Patient Comments: Pheochromocytoma - Experience

Please describe your experience with pheochromocytoma.

Comment from: Female Published: June 05

I am a 28 year old RN who has had high blood pressure since 18 years old. I was overweight for my petite 4'11 frame. So all doctors gave me the loose weight spill and sent me own my way. After several years and getting married, one day I went to ER where I worked with a severe headache. My blood pressure was 220/120. Found a new primary care doctor who essentially came to same conclusion (I was fat) and did some basic labs and sent me on my way, just added Vasotec to the Adipex now. So for years I have been off and on medications and got pregnant and had a normal delivery. No blood pressure issues, of course because I was on birth control. So know I have lost about 80 pounds and my blood pressure is still 180/110. Found another primary care doctor who immediately thought this was not right. Did a blood catecholamine and my level was over 700. Normal is 100. So I now I have to see an endocrinologist for a definitive diagnosis of a Pheo. So now it is sit and wait.

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Comment from: new1, Published: June 03

I am a 27 year old female who has suffered from panic attacks since 7th grade. I have been to several doctors for a numbers of things, but at 16 I had an ultrasound done on my kidneys because of unbearable pain I was having. The doctors saw nothing and did nothing. Nobody took me seriously everyone thought I was making these things up. I started having awful mood swings, thought to be psycho, crazy and depressed and now I can't take 4 steps without pouring sweat and my blood pressure is severely high. Only last night on TLC I watched a show with a young mother inflicted with this illness. I saw myself in her and I'm glad. I think I've found an answer after almost 14 years.

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Comment from: Robyn, 45-54 Female (Patient) Published: June 03

In April I was sent to emergency with a BP reading of 240/130. Thank god I have a wonderful primary who sent me through a barrage of tests; blood levels, hormone levels, echocardiogram, ultrasounds, 24hr urinalysis and a CT scan. The CT scan found the tumor and the urinalysis and more blood tests confirmed it was a pheo. This past Tuesday I had the left adrenal gland and tumor removed. The pathology report will be back by the time I see the surgeon for my post-op check. I am keeping a positive attitude there. The overload of hormones, steroids and other things that were being released from the tumor will take time to dissipate. My surgeon has reassured me that within a short period of time I should be able to come off all medications. In response to the poster, you need to get on some specific meds to bring down your BP. You need to be on an Alpha blocker called Dibenzyline. It's very strong and is very specific in blocking the catecholamines that the tumors are producing. It was very effective for me and you must be on it for at least 7-10 days before your surgery. Once the alpha blocker is introduced you can the start taking a beta blocker such as Lisinopril to help with the elevated heart rate. Hope this is a help to you and any other patient still waiting for surgery.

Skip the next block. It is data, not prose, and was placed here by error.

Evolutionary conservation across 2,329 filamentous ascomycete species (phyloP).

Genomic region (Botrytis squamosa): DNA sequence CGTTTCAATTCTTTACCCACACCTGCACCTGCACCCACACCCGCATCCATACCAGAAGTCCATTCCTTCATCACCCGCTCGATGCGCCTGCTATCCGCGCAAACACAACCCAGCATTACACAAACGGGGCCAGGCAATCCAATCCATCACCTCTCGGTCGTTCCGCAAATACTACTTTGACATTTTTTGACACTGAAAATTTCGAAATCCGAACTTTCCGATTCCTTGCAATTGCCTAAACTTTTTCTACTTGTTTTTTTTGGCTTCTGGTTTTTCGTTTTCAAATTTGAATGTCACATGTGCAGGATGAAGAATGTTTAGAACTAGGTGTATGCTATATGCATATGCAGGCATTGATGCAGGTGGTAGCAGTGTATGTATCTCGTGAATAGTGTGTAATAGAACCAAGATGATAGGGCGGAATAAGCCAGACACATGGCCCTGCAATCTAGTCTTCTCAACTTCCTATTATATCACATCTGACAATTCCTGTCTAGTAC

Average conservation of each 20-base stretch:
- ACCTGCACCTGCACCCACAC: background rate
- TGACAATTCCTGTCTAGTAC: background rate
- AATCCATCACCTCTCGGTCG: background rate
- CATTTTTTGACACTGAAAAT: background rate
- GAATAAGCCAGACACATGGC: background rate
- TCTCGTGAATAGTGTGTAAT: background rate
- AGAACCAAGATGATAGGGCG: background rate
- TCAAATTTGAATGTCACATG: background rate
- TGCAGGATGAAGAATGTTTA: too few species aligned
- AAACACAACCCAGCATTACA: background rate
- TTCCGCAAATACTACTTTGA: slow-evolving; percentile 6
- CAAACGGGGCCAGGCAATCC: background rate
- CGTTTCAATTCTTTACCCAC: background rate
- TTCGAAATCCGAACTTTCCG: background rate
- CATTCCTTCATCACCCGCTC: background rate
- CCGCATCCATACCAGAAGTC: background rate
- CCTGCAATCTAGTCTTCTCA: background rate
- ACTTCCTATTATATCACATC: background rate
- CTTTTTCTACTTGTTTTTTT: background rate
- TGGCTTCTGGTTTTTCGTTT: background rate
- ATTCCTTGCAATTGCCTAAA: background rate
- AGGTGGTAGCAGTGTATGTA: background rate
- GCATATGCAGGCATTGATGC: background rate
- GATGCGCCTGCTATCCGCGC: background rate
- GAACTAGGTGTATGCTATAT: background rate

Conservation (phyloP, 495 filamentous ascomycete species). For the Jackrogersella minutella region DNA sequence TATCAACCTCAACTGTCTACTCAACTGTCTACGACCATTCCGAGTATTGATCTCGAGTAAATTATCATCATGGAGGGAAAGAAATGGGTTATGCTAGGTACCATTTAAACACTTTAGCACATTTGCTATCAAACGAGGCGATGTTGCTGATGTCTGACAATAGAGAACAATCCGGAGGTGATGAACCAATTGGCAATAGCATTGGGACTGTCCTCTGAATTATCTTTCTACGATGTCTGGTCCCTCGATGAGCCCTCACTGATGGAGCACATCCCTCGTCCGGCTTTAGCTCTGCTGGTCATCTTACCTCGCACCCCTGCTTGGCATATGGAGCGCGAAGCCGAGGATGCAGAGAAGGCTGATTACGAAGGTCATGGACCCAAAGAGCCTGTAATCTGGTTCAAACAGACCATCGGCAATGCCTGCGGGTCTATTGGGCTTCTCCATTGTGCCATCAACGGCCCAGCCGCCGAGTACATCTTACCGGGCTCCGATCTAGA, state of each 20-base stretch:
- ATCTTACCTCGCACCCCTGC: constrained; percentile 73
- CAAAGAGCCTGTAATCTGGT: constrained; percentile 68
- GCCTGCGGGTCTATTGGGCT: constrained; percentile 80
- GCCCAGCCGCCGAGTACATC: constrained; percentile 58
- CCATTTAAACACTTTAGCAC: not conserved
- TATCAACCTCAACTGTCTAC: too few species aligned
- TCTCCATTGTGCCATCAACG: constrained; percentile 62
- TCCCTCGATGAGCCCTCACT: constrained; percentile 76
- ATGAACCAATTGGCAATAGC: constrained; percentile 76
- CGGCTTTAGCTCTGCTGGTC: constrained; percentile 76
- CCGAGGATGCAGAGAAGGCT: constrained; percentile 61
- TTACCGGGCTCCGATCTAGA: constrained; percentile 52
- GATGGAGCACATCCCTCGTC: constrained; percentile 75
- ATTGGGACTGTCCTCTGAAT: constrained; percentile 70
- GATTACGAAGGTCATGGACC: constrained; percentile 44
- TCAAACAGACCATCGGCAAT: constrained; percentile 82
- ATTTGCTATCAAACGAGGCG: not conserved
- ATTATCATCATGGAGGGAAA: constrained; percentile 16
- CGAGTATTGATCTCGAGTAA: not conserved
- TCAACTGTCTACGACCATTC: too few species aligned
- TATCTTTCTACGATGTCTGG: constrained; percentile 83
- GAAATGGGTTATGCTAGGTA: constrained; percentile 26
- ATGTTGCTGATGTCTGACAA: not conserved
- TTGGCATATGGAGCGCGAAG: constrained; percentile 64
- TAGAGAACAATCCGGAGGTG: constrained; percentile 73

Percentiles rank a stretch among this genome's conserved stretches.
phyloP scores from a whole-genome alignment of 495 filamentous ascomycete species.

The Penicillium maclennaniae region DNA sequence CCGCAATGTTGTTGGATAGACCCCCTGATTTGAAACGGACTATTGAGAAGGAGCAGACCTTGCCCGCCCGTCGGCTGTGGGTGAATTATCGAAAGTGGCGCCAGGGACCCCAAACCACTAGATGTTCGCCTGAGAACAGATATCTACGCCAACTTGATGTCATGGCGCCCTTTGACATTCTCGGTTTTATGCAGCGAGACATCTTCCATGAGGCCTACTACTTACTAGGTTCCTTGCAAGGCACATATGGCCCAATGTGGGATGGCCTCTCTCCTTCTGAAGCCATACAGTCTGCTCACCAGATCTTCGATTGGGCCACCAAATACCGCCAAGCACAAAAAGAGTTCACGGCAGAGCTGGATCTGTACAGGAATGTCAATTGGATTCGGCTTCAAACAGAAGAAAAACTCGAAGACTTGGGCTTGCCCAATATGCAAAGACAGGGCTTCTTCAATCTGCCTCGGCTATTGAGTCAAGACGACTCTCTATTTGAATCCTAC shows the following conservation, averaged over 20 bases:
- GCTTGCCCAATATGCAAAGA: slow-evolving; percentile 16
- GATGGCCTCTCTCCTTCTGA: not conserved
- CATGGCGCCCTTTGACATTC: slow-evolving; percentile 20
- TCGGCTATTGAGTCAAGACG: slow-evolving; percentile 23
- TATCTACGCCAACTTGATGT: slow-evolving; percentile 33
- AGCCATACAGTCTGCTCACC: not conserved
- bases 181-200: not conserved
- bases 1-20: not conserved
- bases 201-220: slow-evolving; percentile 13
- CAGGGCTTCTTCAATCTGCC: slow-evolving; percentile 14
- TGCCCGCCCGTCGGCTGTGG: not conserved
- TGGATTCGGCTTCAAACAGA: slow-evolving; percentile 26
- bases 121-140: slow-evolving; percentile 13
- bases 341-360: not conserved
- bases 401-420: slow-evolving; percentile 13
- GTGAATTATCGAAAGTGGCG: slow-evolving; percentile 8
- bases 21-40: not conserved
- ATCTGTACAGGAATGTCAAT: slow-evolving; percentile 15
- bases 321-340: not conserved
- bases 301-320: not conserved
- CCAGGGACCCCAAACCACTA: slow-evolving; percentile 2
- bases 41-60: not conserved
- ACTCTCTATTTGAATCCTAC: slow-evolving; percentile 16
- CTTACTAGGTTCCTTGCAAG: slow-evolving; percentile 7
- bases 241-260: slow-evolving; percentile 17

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Comment from: 13-18 Male (Caregiver) Published: May 11

My son who is 19 now, but when he was told he had Pheo. He was 17. We found out when he suffered a major heart attack 2 days before Christmas. He was on life support for 4 days before they figured it out. We new he had high blood pressure, we had just had a Echocardiogram, and everything was fine. That really through them off, because they thought it was his heart. He was one hour away from open heart surgery when they figured it out. They saw the large mass, the size of a grapefruit on the adrenal gland. Once they new what we were dealing with it was treatable with meds. Until he was stronger to go get surgery to remove the tumor. Unfortunately it has done damage to the heart. It was Cancer, but right now he is fine going for scans every 3 months. They said it was very uncommon to have it come back. I read that ladies comment about her 21 year old son, and they kept returning. My son went to Iowa City for his treatment. I would love to share information with that women. Anyway my son is doing great he still complains of stomach pains (I worried). We almost lost him and I am so thankful we didn't. If they wouldn't have found it when they did he would of had heart surgery for nothing.

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Comment from: 19-24 Male (Caregiver) Published: May 11

I have read all the comments and feel for you that your diagnosis took so long! My 22 year old son was diagnosed with a pheo by the college campus physician only after an initial visit for complaints of headaches. When the physician took his blood pressure it was sky high, he was constantly sweating, had heart palpitations, and when he would drink from a cup you would of thought he had Parkinson's because he shook so bad. He had his right adrenal removed by a very experienced surgeon who performed a laparoscopic adrenalectomy within four months of the diagnosis. Removal has restored his blood pressure to normal and all symptoms have disappeared. He is to follow up every six months with a normetanephrine and metanephrine testing. Plus once a year he will have to have a CT scan. The surgeon explained this follow up will last five years. After five years he will continue to follow up every two-three years. Good luck to all of you. It can be a very scary situation! We just pray that another pheo does not develop!

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